Prayer Profile
The Madurese of Indonesia

[IMAGE] The Madurese are the third largest people group in Indonesia. Although they formerly inhabited the island of Madura, the eastern portion of Java, and the Kangean Islands, most of them now live scattered throughout other parts of Indonesia. This is due to the fact that they previously participated in a government-sponsored "transmigration program." Though the Madurese are a devout Muslim people, they also practice various forms of sorcery and magic.

At different times the Madurese have enjoyed independence from the Javanese Empire. Arrival of Islam in the 16th century was one such time. However, after they were placed under strict Dutch rule in the mid-1800's, they began to lose their status as a separate people group.

The Madurese can only be described as a "hot-headed people." Bull racing and blood feuds are central aspects of their culture. They are also known for seeking out "blood revenge" in cases of adultery and cattle theft, or incidences involving public shame. Other Indonesians view the Madurese as being ruthless and violent.

What are their lives like?
Most of the Madurese that live on the island of Madura have grouped themselves together in farming settlements. Land can either be owned by individuals or by whole communities.

Very few of the people in Madura make their living solely as farmers; the climate there is very arid and the soil is infertile. Instead, many raise sheep, goats, and cattle, some are fishermen, and others transport goods to various markets by boat. Supplemental income is often acquired by the production and trading of crafts.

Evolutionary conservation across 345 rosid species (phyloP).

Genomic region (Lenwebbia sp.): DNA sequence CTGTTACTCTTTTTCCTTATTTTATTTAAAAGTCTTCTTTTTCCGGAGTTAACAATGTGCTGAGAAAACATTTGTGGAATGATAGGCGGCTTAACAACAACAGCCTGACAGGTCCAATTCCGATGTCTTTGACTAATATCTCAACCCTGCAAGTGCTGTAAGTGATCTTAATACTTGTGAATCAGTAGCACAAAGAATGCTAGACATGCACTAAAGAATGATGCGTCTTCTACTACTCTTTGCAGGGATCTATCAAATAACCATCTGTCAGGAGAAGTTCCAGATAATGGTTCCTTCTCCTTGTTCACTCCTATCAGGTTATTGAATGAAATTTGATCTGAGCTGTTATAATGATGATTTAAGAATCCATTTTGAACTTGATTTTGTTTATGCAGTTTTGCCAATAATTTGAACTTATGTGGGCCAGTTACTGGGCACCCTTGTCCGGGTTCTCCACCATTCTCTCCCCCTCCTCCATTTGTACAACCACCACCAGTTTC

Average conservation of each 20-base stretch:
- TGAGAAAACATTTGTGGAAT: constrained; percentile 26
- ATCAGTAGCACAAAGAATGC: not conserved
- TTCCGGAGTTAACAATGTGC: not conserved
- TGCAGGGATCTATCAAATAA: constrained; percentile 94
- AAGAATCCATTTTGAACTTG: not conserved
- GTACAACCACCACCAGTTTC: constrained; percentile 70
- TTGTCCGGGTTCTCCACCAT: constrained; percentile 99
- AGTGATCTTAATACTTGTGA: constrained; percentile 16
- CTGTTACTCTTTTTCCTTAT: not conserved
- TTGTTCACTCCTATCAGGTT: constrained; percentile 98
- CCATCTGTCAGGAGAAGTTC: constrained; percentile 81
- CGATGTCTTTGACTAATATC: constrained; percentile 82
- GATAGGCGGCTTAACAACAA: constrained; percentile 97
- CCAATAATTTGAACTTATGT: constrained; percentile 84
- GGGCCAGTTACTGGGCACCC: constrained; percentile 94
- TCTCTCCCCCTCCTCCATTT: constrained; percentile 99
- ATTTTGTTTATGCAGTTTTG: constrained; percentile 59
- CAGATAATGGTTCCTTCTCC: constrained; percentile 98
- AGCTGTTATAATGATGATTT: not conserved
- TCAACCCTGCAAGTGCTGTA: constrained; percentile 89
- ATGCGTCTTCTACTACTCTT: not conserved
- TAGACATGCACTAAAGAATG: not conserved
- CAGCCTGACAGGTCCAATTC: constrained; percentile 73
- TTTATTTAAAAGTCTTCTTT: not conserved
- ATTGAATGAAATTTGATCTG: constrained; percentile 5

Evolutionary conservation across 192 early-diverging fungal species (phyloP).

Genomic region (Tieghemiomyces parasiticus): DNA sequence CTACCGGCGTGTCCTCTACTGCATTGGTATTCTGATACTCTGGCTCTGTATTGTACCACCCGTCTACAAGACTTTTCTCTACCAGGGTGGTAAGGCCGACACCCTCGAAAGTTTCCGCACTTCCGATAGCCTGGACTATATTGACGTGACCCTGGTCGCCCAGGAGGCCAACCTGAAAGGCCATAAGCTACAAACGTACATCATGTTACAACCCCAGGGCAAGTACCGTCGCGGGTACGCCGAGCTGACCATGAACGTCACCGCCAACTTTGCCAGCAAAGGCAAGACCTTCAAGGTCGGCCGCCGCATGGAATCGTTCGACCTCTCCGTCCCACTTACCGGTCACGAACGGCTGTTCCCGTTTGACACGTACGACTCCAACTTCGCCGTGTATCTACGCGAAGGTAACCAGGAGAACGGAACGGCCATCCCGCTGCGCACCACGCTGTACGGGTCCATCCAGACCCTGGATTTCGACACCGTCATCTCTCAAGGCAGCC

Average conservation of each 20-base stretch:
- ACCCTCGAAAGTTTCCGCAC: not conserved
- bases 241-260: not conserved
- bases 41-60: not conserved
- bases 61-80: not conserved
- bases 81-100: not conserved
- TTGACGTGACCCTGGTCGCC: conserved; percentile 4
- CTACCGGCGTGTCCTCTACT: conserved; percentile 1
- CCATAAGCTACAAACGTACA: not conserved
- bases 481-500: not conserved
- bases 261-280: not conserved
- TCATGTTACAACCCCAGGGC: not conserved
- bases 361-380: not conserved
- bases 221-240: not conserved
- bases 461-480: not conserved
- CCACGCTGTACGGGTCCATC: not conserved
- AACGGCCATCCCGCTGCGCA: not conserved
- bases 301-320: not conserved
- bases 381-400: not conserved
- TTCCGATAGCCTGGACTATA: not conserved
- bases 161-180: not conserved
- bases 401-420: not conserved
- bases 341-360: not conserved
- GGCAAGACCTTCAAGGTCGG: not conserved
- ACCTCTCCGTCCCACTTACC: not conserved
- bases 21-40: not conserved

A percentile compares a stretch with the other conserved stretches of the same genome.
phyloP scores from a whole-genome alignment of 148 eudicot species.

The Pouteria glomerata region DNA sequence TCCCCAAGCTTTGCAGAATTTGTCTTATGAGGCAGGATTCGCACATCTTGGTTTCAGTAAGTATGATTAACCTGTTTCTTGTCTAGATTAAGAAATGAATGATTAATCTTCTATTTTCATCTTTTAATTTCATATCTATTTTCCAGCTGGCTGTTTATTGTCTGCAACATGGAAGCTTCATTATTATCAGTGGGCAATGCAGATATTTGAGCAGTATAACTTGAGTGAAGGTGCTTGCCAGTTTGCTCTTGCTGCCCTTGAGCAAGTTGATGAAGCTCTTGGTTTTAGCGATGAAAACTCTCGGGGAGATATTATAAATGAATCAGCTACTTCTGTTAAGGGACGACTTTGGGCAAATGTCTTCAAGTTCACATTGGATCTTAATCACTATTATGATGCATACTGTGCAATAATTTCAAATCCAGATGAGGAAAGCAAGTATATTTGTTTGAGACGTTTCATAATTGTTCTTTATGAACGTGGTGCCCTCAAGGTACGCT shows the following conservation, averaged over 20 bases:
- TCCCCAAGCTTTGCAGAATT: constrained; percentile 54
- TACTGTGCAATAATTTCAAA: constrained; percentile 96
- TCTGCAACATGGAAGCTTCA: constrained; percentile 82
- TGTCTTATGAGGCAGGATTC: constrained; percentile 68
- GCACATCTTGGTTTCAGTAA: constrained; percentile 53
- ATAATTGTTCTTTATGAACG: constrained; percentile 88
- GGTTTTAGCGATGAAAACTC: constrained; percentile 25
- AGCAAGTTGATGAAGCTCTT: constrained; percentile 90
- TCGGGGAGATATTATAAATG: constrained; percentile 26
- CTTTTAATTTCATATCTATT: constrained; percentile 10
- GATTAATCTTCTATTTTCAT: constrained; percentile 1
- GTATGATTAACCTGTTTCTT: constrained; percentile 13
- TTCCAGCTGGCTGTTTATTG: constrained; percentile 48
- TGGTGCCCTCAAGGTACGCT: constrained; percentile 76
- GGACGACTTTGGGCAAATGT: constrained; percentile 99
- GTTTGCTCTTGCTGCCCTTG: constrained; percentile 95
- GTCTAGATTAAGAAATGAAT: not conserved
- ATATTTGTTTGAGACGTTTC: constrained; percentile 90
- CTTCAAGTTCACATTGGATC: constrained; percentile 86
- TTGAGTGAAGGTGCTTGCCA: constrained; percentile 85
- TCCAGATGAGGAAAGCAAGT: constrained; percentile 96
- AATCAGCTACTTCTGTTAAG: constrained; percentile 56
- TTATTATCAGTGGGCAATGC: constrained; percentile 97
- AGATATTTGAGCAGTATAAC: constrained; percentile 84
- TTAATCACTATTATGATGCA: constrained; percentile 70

Java, unlike Madura, has very fertile soil. Its richness, which is due to the presence of volcanoes and regular monsoon rains, promises successful harvests. Despite this, many of the Madurese living in Java have abandoned farming to become fishermen or sailors.

The hot-tempered Madurese often settle their disputes by what is known as carok. This is a type of "blood revenge" in which the victim is attacked from behind with a sickle-shaped knife. A successful, fatal carok often results in a blood feud between families of the victim and the victor. To avoid a carok, one would consult an Islamic clergyman. These clergymen are among the most influential people in Madurese society, and are said to have even more power than the village council.

According to Islamic law, a man may have more than one wife. Marriage proposals are usually made by the groom's parents, preferably to a first or second cousin. If the proposal is accepted, the bride's parents are then presented with the "bride price," which is usually cattle. The groom's parents then set the date for the upcoming wedding. Most newlywed couples live with the bride's family.

What are their beliefs?
Although most of the Madurese are Sunni Muslims of the Shafi sect of Islam, their religion is actually a mixture of very different belief systems. To ensure good luck and success, they have incorporated various forms of sorcery and magic into their Islamic practices.

What are their needs?